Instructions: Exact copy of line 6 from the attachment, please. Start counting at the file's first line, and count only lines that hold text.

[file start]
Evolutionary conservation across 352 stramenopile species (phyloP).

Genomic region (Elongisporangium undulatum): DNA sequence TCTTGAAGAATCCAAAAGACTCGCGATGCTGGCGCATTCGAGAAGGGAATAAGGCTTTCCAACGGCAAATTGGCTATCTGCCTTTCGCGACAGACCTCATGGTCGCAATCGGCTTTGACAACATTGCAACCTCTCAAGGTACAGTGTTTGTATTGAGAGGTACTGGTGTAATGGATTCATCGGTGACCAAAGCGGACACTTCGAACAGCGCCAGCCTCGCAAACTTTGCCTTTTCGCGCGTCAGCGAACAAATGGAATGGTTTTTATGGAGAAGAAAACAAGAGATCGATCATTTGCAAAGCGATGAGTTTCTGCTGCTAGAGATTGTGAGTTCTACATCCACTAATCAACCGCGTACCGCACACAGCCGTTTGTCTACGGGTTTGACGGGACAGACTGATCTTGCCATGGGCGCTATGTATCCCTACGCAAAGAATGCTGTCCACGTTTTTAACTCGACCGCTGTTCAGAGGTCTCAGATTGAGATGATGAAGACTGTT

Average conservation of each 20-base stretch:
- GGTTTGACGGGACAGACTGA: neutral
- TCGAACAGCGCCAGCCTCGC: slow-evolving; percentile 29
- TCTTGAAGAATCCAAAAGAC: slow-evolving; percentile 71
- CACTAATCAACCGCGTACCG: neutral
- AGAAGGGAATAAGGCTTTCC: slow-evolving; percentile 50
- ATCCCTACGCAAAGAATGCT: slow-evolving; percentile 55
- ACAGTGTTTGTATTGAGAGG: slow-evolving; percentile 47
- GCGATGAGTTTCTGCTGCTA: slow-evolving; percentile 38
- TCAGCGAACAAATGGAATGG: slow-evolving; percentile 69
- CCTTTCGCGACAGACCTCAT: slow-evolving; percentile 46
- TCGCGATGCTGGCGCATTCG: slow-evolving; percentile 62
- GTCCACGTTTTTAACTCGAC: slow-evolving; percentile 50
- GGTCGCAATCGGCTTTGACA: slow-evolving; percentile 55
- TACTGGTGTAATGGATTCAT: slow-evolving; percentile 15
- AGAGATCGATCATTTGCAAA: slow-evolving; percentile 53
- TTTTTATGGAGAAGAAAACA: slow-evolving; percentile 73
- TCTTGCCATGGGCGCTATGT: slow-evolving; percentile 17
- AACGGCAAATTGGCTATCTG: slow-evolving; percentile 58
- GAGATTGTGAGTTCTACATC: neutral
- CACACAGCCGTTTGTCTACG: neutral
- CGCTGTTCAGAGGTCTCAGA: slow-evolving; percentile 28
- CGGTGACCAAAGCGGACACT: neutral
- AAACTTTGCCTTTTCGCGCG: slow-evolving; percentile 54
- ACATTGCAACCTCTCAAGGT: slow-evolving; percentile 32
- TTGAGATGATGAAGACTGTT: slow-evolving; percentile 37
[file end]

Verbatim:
- TCTTGAAGAATCCAAAAGAC: slow-evolving; percentile 71